While PFA is an ablation tool, it also has a second act. By reducing the strength of the electric field, those same electric pulses can trigger a transient permeability in cell walls allowing injection of drugs, genes or other “cargo,” a technique variously called electroporation, electropermeabilization, or electrochemotherapy. By whatever name it goes, this is a macro-scale physical technique for modifying a cellular-scale biological process. Present clinical applications include conveying large-molecule drugs, DNA vaccines and delivery of customized gene therapies.
Use of electroporation to deliver such a drug turns the device into a combination product, triggering higher levels of regulatory concerns and scrutiny. In development of such a system, most important is a clear understanding of the interaction between the tissue and electric field and the boundary between reversible electroporation, irreversible electroporation (pulsed-field ablation) and thermal ablation.
For companies developing energy-based therapies, there are many considerations during early planning stages:
Translating experience with RF systems to PFA systems
Despite similar foundational architecture between RF and PFA, achieving the desired clinical outcomes is not trivial and can require many iterations.
That said, experience in RF design provides a solid foundation for developing of PFA systems. There are architectural similarities, as well as similarities in measuring clinical outputs that can be adapted. In setting out to develop a PFA system, having resources or partners that have extensive RF experience can help to limit pitfalls.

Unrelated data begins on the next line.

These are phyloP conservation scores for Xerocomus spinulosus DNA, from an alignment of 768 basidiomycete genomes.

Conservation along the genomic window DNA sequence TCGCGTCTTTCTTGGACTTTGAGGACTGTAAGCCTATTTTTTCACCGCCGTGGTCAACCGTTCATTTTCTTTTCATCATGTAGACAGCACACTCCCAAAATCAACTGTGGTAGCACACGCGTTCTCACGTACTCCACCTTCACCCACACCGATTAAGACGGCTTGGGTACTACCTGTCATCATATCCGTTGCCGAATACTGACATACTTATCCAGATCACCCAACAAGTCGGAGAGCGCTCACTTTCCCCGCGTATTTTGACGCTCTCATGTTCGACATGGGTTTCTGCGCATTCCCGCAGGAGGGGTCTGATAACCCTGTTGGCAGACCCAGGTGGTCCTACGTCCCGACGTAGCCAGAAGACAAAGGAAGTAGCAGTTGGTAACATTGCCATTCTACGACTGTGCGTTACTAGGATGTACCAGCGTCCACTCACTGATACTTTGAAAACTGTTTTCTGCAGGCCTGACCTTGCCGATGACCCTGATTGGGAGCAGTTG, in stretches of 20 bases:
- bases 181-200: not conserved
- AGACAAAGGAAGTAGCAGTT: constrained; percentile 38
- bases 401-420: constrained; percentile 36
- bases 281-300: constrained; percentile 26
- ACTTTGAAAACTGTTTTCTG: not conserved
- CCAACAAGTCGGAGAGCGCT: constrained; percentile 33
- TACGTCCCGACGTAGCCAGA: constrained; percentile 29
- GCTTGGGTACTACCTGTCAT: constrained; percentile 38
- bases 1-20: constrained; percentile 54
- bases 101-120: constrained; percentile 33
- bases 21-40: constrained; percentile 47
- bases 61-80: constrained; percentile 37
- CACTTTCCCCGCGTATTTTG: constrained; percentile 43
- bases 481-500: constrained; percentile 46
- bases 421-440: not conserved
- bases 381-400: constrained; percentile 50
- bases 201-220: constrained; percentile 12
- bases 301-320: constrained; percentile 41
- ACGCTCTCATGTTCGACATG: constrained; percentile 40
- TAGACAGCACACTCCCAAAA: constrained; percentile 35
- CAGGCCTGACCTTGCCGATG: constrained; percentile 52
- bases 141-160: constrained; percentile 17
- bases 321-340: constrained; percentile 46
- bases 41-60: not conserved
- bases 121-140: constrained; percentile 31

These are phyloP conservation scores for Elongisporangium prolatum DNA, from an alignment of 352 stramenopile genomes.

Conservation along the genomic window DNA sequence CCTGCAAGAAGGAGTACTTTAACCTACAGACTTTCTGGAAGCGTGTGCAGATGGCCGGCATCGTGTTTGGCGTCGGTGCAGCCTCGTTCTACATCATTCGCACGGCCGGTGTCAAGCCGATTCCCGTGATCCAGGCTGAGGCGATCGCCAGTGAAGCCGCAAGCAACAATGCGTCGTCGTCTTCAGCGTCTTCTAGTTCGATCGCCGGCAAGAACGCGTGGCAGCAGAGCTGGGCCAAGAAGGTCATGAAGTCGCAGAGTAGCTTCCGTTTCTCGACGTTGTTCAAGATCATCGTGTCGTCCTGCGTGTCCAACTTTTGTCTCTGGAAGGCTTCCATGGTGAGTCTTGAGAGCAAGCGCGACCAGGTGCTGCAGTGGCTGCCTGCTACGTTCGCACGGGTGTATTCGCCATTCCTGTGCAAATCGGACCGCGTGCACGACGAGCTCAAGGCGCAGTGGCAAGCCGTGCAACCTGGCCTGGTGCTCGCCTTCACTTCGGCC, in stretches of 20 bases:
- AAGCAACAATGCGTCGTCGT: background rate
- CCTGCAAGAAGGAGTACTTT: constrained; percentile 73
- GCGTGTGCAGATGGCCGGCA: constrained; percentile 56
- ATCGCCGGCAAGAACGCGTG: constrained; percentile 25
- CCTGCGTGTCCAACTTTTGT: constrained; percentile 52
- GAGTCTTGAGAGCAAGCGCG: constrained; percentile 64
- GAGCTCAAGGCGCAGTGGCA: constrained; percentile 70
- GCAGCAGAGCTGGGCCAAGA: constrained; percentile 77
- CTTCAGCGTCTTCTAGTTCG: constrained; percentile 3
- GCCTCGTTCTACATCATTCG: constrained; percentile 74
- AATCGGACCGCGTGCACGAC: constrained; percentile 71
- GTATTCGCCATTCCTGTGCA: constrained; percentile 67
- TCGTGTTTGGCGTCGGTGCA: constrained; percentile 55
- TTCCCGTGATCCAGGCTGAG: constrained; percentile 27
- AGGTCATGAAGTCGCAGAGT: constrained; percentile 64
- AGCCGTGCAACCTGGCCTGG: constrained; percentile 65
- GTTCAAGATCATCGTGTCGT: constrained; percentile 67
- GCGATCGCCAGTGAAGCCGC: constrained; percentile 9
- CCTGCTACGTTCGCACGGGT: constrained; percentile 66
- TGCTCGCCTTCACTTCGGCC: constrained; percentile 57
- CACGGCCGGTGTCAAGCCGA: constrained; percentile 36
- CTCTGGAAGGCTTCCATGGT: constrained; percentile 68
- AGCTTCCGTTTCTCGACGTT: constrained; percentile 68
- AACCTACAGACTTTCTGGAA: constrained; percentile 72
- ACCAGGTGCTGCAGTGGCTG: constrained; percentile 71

Design customization, avoiding platform entanglements
It is tempting to use a platform architecture for the capital hardware and focus development on the disposables or instruments. An off-the-shelf platform may give you speed to market for the first device, but will hinder expansion and generational improvements.
Being tied to a third-party platform can also entangle a developer in licensing agreements and hinders lifecycle planning. In a marketplace that will likely become as dynamic as any technology space in its early years, it behooves companies to develop their own capital systems for maximum flexibility expanding their portfolio.
Complete product lifecycle integration
It is surprising how many firms continue to plan development of complex systems like PFA programs in a piecemeal fashion. A typical system consists of several primary subsystems, and each of those consist of complex components and subassemblies.
A program of this magnitude needs to consider not just the immediate concerns of proof of concept to prototype, but how that prototype will translate through the process to commercialization.
Daniel Friedrichs, Ph.D., leads development engineering efforts at Minnetronix Medical for commercialization of surgical energy devices including in vivo electroporation systems and other energy-based medical, surgical, and drug-delivery therapies. He is named on more than 35 patents and has worked with an extensive network of clients seeking to commercialize a wide array of technologies.